A question to those readers who (1) support, as a constitutional matter, the recognition of a right to sexual autonomy -- because they think the federal constitution protects it (see Lawrence v. Texas), because they think some state constitutions that expressly mention a right of privacy (Alaska, California, Florida, Hawaii, Montana) protect it, or because they think the constitution should be changed to protect it, but (2) don't believe this right should extend to a right to patronize prostitutes: Why do you think so?
I can think of some possible answers. For instance, (A) perhaps you might think that the right to sexual autonomy is inherently limited in scope to those behaviors that seem likely to lead to an emotional relationship, prostitution is quite unlikely to do so, and while casual noncommercial sex is often unlikely to do so, the law protects such sex because of the difficulty of distinguishing it from emotionally significant noncommercial sex. (I think that's probably the best reading of Lawrence.)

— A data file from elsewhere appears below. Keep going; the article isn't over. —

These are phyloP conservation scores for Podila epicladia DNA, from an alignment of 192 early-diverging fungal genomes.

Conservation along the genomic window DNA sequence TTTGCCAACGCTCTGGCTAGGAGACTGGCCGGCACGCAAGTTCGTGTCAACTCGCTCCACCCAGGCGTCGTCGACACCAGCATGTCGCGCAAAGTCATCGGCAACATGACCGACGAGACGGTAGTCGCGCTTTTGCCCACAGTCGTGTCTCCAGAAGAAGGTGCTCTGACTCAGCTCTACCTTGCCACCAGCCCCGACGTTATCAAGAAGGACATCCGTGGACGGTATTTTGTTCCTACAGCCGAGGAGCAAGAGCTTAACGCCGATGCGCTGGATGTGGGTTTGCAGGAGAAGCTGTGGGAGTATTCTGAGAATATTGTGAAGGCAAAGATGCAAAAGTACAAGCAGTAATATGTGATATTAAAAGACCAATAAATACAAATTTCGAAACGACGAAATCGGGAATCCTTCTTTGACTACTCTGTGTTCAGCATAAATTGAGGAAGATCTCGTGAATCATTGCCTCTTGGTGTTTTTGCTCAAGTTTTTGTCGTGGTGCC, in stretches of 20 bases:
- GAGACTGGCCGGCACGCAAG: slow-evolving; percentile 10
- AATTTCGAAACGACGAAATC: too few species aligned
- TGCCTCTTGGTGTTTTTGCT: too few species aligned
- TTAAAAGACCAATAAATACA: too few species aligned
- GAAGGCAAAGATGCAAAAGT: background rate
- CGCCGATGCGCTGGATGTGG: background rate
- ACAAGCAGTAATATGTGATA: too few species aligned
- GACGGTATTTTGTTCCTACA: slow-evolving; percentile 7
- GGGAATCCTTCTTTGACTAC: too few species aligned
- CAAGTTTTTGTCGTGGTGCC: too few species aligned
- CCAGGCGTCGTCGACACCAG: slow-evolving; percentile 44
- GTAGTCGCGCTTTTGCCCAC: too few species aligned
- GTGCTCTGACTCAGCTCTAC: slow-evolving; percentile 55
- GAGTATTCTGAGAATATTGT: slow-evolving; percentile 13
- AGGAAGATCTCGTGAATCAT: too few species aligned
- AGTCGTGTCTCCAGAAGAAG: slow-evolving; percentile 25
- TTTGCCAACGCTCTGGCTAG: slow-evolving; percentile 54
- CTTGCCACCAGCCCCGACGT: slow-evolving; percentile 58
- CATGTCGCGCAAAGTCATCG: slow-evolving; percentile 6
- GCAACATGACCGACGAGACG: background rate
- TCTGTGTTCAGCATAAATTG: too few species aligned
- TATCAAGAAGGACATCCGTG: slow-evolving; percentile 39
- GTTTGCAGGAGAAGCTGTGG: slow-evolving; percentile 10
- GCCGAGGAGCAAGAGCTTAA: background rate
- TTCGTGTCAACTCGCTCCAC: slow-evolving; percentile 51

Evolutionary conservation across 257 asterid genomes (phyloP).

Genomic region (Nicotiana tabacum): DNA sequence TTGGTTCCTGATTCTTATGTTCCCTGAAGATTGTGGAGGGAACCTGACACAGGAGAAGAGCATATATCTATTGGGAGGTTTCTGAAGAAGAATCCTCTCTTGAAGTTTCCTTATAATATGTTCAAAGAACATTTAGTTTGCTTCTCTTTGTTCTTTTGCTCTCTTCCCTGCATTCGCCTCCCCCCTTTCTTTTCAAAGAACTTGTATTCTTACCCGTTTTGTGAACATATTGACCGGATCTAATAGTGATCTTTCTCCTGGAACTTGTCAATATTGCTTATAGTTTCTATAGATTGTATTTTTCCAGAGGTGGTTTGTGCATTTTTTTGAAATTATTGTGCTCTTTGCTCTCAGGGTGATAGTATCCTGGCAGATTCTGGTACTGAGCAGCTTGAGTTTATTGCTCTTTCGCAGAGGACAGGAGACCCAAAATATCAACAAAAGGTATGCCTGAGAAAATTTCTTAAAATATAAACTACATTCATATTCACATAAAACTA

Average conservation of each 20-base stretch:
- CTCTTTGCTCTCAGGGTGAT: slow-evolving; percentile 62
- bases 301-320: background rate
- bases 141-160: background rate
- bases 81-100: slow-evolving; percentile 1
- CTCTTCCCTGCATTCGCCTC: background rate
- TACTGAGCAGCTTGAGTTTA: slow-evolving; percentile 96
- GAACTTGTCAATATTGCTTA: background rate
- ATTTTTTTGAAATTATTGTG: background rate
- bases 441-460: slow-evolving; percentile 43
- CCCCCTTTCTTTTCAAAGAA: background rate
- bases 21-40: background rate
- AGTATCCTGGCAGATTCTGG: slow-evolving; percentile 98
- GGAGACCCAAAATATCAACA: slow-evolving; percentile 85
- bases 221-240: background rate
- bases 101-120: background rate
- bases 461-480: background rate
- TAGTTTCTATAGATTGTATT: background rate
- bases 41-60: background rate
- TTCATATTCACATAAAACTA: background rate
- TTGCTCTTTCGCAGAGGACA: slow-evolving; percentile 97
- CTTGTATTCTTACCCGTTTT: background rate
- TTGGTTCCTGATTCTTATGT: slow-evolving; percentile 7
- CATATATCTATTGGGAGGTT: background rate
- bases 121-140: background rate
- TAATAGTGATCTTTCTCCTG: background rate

Or (B) you might think that the right to sexual autonomy presumptively covers all sexual conduct, including prostitution, but this presumption is rebutted (perhaps under some "restriction narrowly tailored to a compelling interest" analysis) by the government interest in preventing the harmful consequences of prostitution, such as preventing the spread of sexually transmitted diseases, or preventing various harms to the prostitutes themselves. (Though, if you think this, do you think the government should have to show, in proving such narrow tailoring, that banning prostitution actually fights sexually transmitted disease and harm to the prostitutes better than allowing prostitution and regulating it would?)
Or (C) you might think that rights are generally limited only to noncommercial behavior. But, if that's so, do you likewise think that it would be constitutional for the government to bar payments of money to authors, publishers, criminal lawyers, private school teachers, abortion providers, contraceptive vendors, and the like?
In any case, please let me know your views, whether they fall in these categories, or whether they're something else altogether. I'm not asking this to try to disprove the propriety of the sexual autonomy right, or to try to prove that it indeed includes the right to engage in prostitution. As I mentioned, I think Lawrence may plausibly read as distinguishing the two for constitutional purposes; I even so note, tangentially, in an article I'm writing (an article that's not primarily about sexual autonomy or prostitution). But I'd like to hear what others think.